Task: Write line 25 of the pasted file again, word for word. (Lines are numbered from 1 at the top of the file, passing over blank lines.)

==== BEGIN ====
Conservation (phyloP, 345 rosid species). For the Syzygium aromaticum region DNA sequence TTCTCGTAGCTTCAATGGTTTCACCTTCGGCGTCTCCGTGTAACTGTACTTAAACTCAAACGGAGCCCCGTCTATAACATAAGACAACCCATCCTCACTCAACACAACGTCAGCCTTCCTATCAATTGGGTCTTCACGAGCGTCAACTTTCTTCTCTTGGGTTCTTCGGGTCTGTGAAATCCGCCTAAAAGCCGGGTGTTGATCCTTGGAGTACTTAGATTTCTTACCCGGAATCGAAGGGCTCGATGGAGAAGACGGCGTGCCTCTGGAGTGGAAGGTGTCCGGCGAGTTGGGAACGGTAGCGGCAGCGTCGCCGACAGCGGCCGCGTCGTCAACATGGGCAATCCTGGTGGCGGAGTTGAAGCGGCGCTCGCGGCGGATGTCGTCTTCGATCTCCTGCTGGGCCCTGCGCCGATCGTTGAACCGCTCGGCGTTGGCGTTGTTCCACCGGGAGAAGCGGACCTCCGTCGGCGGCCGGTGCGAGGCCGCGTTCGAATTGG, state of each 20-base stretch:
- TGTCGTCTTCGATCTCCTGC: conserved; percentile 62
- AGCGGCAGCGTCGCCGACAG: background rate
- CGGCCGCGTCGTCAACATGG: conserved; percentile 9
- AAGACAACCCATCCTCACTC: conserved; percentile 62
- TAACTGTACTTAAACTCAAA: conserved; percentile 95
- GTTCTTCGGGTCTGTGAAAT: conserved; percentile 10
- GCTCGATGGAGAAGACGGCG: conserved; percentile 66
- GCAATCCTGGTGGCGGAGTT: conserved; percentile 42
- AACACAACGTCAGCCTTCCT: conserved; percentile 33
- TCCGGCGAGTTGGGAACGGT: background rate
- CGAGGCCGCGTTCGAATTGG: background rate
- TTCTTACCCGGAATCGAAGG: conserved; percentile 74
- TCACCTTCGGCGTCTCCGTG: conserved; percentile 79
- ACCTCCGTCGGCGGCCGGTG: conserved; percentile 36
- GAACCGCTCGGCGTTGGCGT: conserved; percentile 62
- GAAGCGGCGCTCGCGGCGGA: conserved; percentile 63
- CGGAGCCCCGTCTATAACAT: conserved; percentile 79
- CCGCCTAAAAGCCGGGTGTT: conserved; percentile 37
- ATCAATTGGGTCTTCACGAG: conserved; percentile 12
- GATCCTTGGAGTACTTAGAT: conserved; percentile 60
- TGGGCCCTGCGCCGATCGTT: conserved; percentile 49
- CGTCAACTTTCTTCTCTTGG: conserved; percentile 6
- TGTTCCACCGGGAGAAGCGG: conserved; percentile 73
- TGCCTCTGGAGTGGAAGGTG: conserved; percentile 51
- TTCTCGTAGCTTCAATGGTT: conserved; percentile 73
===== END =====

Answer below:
- TGCCTCTGGAGTGGAAGGTG: conserved; percentile 51